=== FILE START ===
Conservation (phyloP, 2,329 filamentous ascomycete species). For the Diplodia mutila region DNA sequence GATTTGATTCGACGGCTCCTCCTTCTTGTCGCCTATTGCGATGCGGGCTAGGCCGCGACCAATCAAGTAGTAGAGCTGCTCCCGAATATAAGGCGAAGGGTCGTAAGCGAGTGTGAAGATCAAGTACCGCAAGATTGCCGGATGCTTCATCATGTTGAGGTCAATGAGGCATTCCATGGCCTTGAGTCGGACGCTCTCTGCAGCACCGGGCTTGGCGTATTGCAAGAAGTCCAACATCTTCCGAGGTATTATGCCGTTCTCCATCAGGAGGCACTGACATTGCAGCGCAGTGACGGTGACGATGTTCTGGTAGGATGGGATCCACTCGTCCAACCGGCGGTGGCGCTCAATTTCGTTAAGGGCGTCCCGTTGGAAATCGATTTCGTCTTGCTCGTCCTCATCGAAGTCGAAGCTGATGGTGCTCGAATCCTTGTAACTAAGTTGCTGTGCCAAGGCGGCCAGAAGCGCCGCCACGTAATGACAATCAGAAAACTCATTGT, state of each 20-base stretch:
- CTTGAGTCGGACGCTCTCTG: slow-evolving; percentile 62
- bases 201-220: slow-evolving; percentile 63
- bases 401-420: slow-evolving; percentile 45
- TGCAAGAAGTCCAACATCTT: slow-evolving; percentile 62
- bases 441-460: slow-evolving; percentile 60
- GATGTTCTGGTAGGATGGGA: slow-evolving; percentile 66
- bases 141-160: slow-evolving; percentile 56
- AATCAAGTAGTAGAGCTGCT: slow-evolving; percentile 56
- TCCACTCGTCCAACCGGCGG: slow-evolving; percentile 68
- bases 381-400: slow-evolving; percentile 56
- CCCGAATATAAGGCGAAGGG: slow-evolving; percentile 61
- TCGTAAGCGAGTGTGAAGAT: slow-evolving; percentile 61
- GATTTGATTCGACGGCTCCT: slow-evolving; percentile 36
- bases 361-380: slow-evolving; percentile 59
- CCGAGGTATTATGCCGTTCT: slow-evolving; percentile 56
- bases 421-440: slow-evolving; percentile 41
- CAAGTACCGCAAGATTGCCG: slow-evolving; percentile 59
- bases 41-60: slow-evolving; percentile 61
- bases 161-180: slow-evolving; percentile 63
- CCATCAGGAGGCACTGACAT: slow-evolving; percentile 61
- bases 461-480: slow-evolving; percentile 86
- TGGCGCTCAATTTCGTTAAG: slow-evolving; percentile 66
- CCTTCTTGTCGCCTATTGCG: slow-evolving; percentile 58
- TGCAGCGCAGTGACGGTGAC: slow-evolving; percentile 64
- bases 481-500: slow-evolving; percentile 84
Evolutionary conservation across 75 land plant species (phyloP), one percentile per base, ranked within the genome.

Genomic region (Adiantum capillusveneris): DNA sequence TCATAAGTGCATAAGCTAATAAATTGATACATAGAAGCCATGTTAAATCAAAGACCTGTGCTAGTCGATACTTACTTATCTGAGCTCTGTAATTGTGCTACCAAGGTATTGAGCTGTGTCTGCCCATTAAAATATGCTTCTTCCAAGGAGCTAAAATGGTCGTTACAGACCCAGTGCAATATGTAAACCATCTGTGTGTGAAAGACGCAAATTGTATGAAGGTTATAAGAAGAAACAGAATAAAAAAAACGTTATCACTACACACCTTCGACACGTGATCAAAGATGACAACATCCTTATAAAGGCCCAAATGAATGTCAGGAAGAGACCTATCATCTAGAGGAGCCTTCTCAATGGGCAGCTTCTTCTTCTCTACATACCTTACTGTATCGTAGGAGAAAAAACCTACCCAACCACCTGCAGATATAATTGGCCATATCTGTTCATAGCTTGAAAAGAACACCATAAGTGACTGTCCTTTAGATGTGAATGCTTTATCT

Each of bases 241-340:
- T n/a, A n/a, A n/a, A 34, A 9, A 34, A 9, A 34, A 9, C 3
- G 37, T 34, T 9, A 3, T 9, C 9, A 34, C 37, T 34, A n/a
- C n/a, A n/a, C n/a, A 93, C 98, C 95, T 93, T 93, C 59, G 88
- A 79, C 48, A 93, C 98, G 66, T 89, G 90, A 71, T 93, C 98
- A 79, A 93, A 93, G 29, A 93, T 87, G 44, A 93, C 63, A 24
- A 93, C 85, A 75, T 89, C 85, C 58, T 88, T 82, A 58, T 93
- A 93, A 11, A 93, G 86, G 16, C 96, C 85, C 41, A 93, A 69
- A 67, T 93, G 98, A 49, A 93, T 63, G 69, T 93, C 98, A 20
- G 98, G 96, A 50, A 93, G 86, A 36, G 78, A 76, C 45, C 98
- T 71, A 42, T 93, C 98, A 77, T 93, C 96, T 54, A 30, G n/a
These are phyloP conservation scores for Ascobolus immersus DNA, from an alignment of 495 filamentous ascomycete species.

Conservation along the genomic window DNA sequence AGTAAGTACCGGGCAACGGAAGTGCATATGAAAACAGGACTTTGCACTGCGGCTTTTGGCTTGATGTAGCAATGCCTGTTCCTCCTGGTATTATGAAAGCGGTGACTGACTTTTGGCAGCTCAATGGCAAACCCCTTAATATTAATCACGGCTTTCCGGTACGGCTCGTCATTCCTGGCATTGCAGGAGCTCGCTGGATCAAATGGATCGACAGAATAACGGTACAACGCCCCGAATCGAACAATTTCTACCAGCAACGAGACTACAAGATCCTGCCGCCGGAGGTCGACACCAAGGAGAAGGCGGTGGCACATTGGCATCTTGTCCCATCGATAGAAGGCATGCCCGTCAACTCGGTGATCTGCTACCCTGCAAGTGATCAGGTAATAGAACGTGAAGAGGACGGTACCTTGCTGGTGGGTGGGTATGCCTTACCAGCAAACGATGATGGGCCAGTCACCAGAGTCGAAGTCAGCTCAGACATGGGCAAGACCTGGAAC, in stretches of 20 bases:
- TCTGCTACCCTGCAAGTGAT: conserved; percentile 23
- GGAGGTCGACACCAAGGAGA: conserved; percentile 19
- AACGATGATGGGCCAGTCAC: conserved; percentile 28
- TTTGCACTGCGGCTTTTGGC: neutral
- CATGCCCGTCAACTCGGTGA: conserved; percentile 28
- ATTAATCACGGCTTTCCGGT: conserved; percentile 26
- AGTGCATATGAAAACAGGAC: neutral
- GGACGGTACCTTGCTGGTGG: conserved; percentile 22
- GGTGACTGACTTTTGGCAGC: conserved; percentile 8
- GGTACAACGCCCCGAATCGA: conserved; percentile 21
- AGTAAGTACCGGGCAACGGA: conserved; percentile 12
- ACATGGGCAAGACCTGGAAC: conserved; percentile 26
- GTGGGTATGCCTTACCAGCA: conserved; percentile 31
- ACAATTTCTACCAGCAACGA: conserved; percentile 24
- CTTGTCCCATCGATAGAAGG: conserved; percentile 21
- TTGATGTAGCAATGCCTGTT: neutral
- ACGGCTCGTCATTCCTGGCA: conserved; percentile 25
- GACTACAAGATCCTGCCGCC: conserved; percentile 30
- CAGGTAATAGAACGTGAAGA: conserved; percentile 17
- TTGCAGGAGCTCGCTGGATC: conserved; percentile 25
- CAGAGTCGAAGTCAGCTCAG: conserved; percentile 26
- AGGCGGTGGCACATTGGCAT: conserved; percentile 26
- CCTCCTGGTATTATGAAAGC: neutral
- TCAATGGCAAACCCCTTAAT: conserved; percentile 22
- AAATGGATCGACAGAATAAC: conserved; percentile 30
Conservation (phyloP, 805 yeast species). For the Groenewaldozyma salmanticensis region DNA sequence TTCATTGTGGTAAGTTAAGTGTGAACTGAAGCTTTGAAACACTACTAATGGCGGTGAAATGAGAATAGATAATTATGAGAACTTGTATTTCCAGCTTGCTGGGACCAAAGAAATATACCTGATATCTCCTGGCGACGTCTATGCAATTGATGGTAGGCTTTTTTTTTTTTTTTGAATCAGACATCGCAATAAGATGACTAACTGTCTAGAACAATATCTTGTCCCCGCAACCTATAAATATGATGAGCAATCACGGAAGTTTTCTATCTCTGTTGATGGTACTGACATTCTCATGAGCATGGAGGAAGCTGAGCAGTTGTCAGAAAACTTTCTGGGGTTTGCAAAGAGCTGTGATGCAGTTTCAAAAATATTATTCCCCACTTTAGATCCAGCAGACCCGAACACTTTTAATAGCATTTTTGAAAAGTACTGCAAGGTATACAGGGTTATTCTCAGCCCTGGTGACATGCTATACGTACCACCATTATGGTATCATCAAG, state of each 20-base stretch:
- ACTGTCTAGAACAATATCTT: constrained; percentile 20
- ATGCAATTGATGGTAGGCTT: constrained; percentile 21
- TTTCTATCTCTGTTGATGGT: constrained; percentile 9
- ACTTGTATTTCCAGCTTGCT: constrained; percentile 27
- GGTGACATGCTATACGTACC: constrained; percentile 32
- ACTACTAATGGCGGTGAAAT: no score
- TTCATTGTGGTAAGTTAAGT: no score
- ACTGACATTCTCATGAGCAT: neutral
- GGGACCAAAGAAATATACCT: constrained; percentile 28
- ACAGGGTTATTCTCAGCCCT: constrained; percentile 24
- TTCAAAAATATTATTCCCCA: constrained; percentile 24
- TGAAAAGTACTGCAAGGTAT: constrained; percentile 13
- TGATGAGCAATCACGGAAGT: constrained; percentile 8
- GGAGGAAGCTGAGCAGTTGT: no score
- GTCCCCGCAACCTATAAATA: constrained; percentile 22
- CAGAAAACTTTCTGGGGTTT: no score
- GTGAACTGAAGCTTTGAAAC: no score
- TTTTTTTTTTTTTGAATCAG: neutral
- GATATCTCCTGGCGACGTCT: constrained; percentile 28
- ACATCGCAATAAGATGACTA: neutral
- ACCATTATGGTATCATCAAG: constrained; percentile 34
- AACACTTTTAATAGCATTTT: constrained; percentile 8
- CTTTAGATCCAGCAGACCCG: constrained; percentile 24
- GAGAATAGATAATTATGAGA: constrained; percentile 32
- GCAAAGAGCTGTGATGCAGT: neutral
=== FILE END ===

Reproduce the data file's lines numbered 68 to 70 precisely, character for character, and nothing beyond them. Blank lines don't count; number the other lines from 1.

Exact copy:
- ACTGTCTAGAACAATATCTT: constrained; percentile 20
- ATGCAATTGATGGTAGGCTT: constrained; percentile 21
- TTTCTATCTCTGTTGATGGT: constrained; percentile 9